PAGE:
Reid Moves Toward Vote On Bill With Medicare 'Doc Fix,' Medicaid Provisions

Roll Call: Senate Majority Leader Harry Reid filed a motion Monday to stop debate on a bill that includes $140 billion in spending on items such as extended unemployment benefits, enhanced Medicaid payments to states and a fix to keep Medicare reimbursements to doctors from being trimmed. The move suggests Reid thinks he is close to having the votes for passage. "The Senate likely will vote on the motion to end debate Wednesday, teeing up a final passage vote by the end of the week if Reid can hold together 60 Members to support the bill" (Brady, 6/14).

Roll Call, in a separate story: The moves came after Reid rejected a GOP alternative to the bill. The GOP alternative would have extended the unemployment insurance, state assistance for Medicaid and Medicare payments to doctors for 30 days. "The House-passed extenders package is entering its third week on the Senate floor, where it has languished as some Democrats express concerns over its $140 billion cost. Reid and other top Democrats have been working behind the scenes to rally enough support to pass the measure, which would extend funding for unemployment benefits until November and Medicaid funding for an additional year. The Medicaid provision was stripped from the House bill to win enough votes for passage before Memorial Day, but Senate Democrats are hoping to pass legislation that restores it. That would mean the bill would return to the House for another vote." Some Democrats apparently remain unwilling to accept the high cost of the bill and the deficit spending it would bring (Brady, 6/14).

The Hill: The AFL-CIO is pressing senators to "to add an extension of unemployment and healthcare benefits to a new jobs bill." The AFL-CIO said requiring all of the bill to be paid for would negate the economic boost the bill is intended to create. An AFL-CIO official said he expects "Sen. Bob Casey Jr. (D-Pa.) to offer an amendment extending healthcare benefits for the unemployed, known as COBRA, to November 2010." The stimulus package passed last year gave unemployed workers a subsidy to pay for 65 percent of the cost of purchasing health insurance through their employers' plans, which generally are very expensive. That benefit has expired (Bogardus, 6/14).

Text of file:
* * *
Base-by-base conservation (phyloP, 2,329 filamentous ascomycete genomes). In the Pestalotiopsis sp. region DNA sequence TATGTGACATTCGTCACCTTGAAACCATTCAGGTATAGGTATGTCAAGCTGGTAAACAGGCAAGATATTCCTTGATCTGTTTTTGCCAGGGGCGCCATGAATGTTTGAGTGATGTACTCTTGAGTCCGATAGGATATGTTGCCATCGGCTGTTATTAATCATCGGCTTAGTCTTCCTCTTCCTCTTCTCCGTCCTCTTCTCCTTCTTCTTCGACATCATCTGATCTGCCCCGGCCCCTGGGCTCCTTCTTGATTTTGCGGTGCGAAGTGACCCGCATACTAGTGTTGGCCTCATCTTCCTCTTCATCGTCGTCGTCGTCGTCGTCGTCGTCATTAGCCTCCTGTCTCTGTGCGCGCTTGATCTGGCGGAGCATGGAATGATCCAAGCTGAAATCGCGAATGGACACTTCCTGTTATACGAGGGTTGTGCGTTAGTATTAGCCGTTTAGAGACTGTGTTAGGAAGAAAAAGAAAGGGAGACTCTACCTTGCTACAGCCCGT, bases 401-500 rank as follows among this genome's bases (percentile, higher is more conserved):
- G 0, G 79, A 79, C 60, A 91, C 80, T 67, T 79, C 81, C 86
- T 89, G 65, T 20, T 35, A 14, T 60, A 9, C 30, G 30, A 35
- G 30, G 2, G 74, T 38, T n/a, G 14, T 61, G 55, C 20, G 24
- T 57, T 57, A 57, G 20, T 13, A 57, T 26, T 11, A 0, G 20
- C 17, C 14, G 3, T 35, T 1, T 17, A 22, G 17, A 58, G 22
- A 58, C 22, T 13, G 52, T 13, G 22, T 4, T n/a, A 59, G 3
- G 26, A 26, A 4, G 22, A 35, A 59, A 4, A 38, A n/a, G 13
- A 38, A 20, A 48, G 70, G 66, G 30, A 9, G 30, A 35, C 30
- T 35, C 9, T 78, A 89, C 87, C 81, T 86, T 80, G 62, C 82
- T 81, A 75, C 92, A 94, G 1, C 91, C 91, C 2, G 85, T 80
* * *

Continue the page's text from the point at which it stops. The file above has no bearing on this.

CongressDaily: Sen. Jon Tester, D-Mont., is aiming to "strike $25 a week in extra unemployment compensation from a nearly $140 billion package of benefit payments and tax breaks could shore up support among wavering senators concerned about its deficit impact." As it stands, the full measure would add about $79 billion to the deficit. "Tester's amendment would only trim about $6 billion from that figure. But it could be seen as a gesture toward the position espoused by Blue Dogs and Senate Democrats like Ben Nelson of Nebraska and Evan Bayh of Indiana, who are holding out for cost cuts."

Congress Daily also points out that Casey's proposal is expected to add back the 65 percent COBRA subsidies for those laid off through November and would cost $7 billion. the cost "demonstrating Reid's balancing act." That provision also was stripped out of a House bill before the House approved its version of the legislation (Cohn, 6/15).

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